[Haskell-cafe] Functions that return functions
michael rice
nowgate at yahoo.com
Sun Apr 12 16:09:24 EDT 2009
Thanks, guys!
Boy, this bunch of complemented partially applied functions gives a whole new meaning to the term "thinking ahead." And the whole shebang is waiting on that input integer to set everything in motion. Pretty clever.
To generalize, I changed the function to:
makeVerifier :: ((Int,Int) -> Int) -> Int -> (Int -> Bool)
makeVerifier f m = divides m . foldl (+) 0 . map f . zip [1 .. ] . digits
so, in Haskell
let checkIsbn = makeVerifier (\ (i,d) -> i * d) 11
let checkUpc = makeVerifier (\ (i,d) -> if odd i then d else 3*d) 10
let checkCc = makeVerifier (\ (i,d) -> if odd i then d else if d < 5 then 2*d else 2*d+1) 10
let checkUsps = makeVerifier (\ (i,d) -> if i == 1 then -d else d) 9
I think I'm catching on.
Michael
--- On Sun, 4/12/09, Daniel Fischer <daniel.is.fischer at web.de> wrote:
From: Daniel Fischer <daniel.is.fischer at web.de>
Subject: Re: [Haskell-cafe] Functions that return functions
To: haskell-cafe at haskell.org
Cc: "michael rice" <nowgate at yahoo.com>
Date: Sunday, April 12, 2009, 12:15 PM
Am Sonntag 12 April 2009 17:38:53 schrieb michael rice:
> The following are exercises 5.10, and 5.11 from the Scheme text "Concrete
> Abstractions" by Max Hailperin, et al. The text at that point is about
> writing verifiers to check ID numbers such as ISBNs, credit card numbers,
> UPCs, etc.
>
> ======
>
> Exercise 5.10
> Write a predicate that takes a number and determines whether the sum of its
> digits is divisible by 17.
>
> Exercise 5.11
> Write a procedure make-verifier, which takes f and m as its two arguments
> and returns a procedure capable of checking a number. The argument f is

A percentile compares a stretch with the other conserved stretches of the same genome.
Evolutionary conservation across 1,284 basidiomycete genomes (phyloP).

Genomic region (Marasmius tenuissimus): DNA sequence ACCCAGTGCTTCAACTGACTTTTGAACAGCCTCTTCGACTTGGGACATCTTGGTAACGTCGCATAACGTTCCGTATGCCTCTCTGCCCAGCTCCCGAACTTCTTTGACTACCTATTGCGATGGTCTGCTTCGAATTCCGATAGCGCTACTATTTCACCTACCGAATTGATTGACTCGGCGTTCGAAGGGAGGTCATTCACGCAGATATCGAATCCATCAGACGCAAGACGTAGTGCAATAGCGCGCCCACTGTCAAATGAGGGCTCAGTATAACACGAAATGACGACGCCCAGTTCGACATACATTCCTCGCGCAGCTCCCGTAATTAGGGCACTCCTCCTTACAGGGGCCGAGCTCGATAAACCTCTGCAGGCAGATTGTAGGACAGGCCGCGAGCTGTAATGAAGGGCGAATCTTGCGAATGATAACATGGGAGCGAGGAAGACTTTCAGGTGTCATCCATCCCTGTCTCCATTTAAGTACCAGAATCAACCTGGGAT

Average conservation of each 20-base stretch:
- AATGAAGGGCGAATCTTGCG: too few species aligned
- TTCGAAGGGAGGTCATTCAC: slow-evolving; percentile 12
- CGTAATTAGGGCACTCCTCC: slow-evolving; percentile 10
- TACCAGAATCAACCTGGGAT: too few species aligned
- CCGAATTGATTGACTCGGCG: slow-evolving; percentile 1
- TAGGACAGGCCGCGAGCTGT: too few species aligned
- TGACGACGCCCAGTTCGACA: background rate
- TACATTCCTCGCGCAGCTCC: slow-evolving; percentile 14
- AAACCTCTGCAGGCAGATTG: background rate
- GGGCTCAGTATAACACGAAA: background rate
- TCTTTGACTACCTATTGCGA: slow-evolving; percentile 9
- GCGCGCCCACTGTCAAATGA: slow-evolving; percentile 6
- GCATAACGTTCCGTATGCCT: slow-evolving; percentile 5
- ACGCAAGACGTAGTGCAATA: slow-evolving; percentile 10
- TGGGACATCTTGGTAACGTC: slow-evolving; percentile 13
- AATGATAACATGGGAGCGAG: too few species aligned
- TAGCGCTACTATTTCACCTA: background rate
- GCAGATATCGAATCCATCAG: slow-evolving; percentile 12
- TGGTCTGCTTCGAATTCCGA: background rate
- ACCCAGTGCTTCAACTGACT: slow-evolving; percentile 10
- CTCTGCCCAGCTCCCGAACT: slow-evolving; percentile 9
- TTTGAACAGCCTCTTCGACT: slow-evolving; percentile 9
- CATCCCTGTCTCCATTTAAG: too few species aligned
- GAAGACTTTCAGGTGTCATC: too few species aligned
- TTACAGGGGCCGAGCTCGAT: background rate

> itself a procedure of course. Here is a particularly simple example of a
> verifier being made and used.
>
> (define check-isbn (make-verifier * 11))
>
> (check-isbn 0262010771)
> #t
>
> The value #t is the "true" value; it indicates that the number is a valid
> ISBN.
>
> As we just saw, for ISBN numbers the divisor is 11 and the function is
> simply f(i,d(i)) = i * d(i). Other kinds of numbers use slightly more
> complicated functions, but you will still be able to use make-verifier to
> make a verifier much more easily than if you had to start from scratch.
>
> =======
>
> Here's the Scheme check-verifier function I wrote, followed by my humble
> attempt at a Haskell function that does the same thing. Below that are some
> verifier functions created with the Scheme make-verifier. Admittedly,
> functions that return functions are Lispy, but perhaps there a Haskelly way
> to accomplish the same thing?
Functions returning functions are quite natural in Haskell.
Since usually functions are written in curried form, a function returng a function
corresponds to a function of multiple arguments applied to only some of them.
>
> Michael
>
> ===============
>
>
> (define (make-verifier f m) ;f is f(i,d) & m is divisor
> (lambda (n)
> (let* ((d (digits n))
> (i (index (length d)))) ;(index 3) => (1 2 3)
> (divides? m (reduce + 0 (map f i d)))))) #f
>
> makeVerifier :: (Int -> Int -> Int) -> Int -> (Int -> Bool)
>
> makeVerifier f m = \n -> let d = digits n
>
> i = [1..(length d)]
>
> in \n -> divides m (foldl (+) 0 (map2 f i d))
>
>
makeVerifier f m n = divides m . foldl (+) 0 $ zipWith f [1 .. ] (digits n)
just call makeVerifier f m to get your verification function :)
If you don't want to name the last argument:
makeVerifier f m = divides m . foldl (+) 0 . zipWith f [1 .. ] . digits
more point-freeing would be obfuscation.
Instead of foldl (+) 0, you could also just write sum.
>
> -- Note: Reduce is just foldl f 0 lst, but map2 is
> map2 :: (Int -> Int -> Int) -> [Int] -> [Int] -> [Int]
> map2 f m n = [ f i d | (i,d) <- zip m n]
map2 is zipWith, already in the Prelude.
>
> -- And here's my digits function
> digits :: Int -> [Int]
> digits 0 = []
> digits n = rem n 10 : digits (quot n 10)
Unless you are desperate for speed and sure you deal only with positive numbers (or know
that you really want quot and rem), better use div and mod. Those give the commonly
expected (unless your expectation has been ruined by the behaviour of % in C, Java...)
results.
>
> -- And divides function
> divides :: Int -> Int -> Bool
> divides divisor n = 0 == rem n divisor
>
> =====
>
> (define check-isbn ;book number
> (make-verifier
> *
> 11))
>
> (define check-upc ;universal product code
> (make-verifier
> (lambda (i d) (if (odd? i) d (* 3 d)))
> 10))
>
> (define check-cc ;credit card
> (make-verifier
> (lambda (i d) (if (odd? i) d (if (< d 5) (* 2 d) (+ (* 2 d) 1))))
> 10))
>
> (define check-usps ;postal money order
> (make-verifier
> (lambda (i d) (if (= i 1) (- d) d))
> 9))
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